This was about more than a dead chickadee. This was about all death - the why, the why now, the what after. She needed to take her time with this and explain it right. And bring it back to Jesus. Bring this back to you, Lord, she prayed, guide me through guiding him through.

They flipped to a few more bird passages, talking about the bird that signalled the end of the flood to Noah, and the ravens that God sent to save the Israelites from starving. They looked into all four gospels and noticed that the Spirit of God came on Jesus like a dove, and they read about how God often asked for birds to be part of the people’s worship services and sacrifices – that He favoured them, even over really big animals, because they were considered pure and innocent. “God definitely likes birds,” his Mum concluded. “He created them and He talks about them a lot! But that doesn’t really answer our question, does it?” The little boy shook his head, but not sadly. He had forgotten most of his sadness with the excitement of learning more and digging in to a challenge, very much a trait of his father, but he was not yet satisfied.

“I have a question for you now,” she smiled, a little wryly. “A bit of a test from Sunday school and from all the other times we have sat down. What does the word sin mean?” The little boy laughed his airy, melodic laugh. “Mum! That’s easy!” It wasn’t easy for everyone to define something like sin, but he had been taught these things from the cradle, so in an almost jesting way he sat up and assumed the position of a teacher with his hands stretched out in front of him to do the actions that went along with the routine explanation. “Sin is anything you say, think or do that breaks God’s laws, and it’s when you don’t do good things that you know you should do.” He was a little smarty-pants, but she loved him for it all the more. “Right on. This one’s tougher: if I wanted to find out about the very first time God told people about the consequences of sin, where would I have to look?” Immediately he flipped back to Genesis chapter two and pointed to the familiar passage. She read from his version.

“The Lord God took the man and put him in the garden in the land of Eden so that he could work the ground and keep everything healthy and in order. Then God said to the man, ‘You can eat any of this fruit – I give everything in the garden to you except for the tree of the knowledge of good and evil. Do not eat from that tree –if you do, you will die.’ But what did they do?” “They stole and ate the fruit.” “Does it matter who told them to?” “Nope. They did it and that’s what counts.” “So what happened?” “They got kicked out – and God said when Eve had a baby it was going to HURT! AHHH!” He grabbed at his belly and screamed in mock labour, falling over and rolling around on the floor. She had a second of flashback to his birth… it was a pretty accurate representation, all things considered. “How do you know what it’s like to have a baby?” she asked. “Dad told me.” Figures. She smiled and pointed back to the book. “There were more consequences, more after-shocks of their disobedience. What was the one that God said right off the bat?” He took her 'serious' cue and settled back down a bit. “He said they would die.”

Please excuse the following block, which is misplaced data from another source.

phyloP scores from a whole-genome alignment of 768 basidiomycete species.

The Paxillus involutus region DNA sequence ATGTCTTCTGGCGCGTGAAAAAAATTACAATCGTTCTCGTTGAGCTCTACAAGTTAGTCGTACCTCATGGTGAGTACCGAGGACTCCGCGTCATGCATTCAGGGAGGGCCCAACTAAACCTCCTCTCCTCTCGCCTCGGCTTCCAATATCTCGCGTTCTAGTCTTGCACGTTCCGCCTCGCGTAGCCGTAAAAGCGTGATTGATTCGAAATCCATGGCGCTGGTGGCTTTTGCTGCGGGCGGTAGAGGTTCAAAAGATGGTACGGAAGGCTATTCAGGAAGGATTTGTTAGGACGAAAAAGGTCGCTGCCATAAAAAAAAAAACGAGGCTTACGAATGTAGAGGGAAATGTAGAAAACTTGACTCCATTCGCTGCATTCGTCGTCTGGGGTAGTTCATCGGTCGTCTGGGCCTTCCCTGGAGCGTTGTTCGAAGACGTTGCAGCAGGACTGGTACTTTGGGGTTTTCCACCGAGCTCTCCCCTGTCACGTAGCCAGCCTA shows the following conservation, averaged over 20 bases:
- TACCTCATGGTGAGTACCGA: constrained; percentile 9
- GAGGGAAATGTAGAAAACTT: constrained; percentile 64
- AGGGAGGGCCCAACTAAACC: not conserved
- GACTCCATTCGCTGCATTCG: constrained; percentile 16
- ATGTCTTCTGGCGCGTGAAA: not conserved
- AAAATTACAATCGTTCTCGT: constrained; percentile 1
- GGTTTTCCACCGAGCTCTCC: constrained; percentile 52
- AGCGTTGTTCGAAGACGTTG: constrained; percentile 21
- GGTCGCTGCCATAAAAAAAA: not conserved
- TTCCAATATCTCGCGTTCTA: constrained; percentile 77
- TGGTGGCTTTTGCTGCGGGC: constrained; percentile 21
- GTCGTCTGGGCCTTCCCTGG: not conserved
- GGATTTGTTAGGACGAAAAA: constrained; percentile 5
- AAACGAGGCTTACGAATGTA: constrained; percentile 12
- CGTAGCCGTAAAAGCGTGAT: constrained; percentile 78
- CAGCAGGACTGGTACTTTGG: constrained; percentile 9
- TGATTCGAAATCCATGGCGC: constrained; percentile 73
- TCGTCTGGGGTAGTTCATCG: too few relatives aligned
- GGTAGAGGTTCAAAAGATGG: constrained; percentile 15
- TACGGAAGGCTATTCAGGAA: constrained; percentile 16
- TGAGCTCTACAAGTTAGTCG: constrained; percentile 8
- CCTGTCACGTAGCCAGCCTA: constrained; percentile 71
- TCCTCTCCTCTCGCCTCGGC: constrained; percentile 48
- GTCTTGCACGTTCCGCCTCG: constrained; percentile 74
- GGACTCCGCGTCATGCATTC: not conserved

His Mum took about three minutes to simply explain why God couldn’t put up with human sin and why death had to be the price for the trespass. She ran through key verses in his Bible, many of them already underlined from previous talks. She flipped to Numbers 15 and paraphrased a large section. “The Israelites had one priest who was allowed to go between God an His people. The priest, called the High Priest, made sacrifices for the people for the sins they committed, whether or not their sin was on purpose. Even if only one person sin by accident the sin still had to be paid for with death. When the price that God set out for disobedience right from the beginning was paid, it is called atonement, like at-one-ment, and the people were put back into a perfect relationship with God, with nothing in the way, no sin between them. In the Old Testament, the Hebrew Scriptures, this was a band-aid fix. It only worked until the next time somebody sinned then they had to do the whole thing all over again.” The boy scrunched up his brow. “That’s a whole lot of band-aids.” “You’re right,” she smiled. “And it wasn’t really working for anybody, and God wasn’t satisfied with it either. So he came up with a solution – a master plan.” She drummed her fingers together sneakily. “Do you know what that plan was?” He nodded that he did, but she was on a roll and the whole thing came out anyway. “Jesus came into time and space and history to become the High Priest and the Sacrifice all at the same time. He had a physical body and physical blood, but he also had an eternal spirit – a lifeblood that didn’t have a beginning and doesn’t have an end. When Jesus died he took on the sins of ALL people forever and because he was an eternal sacrifice, and his lifeblood became a replacement for our lifeblood that never had to be renewed. He became a substitute sin offering for the past and the present and our present and the future. No matter when we live in history, all we have to do is claim his blood as our blood – his sacrifice as our atonement (or at-one-ment) sacrifice, and God accepts us as perfect and clean again – at one with His perfect Love, with nothing in between us – with no sin.”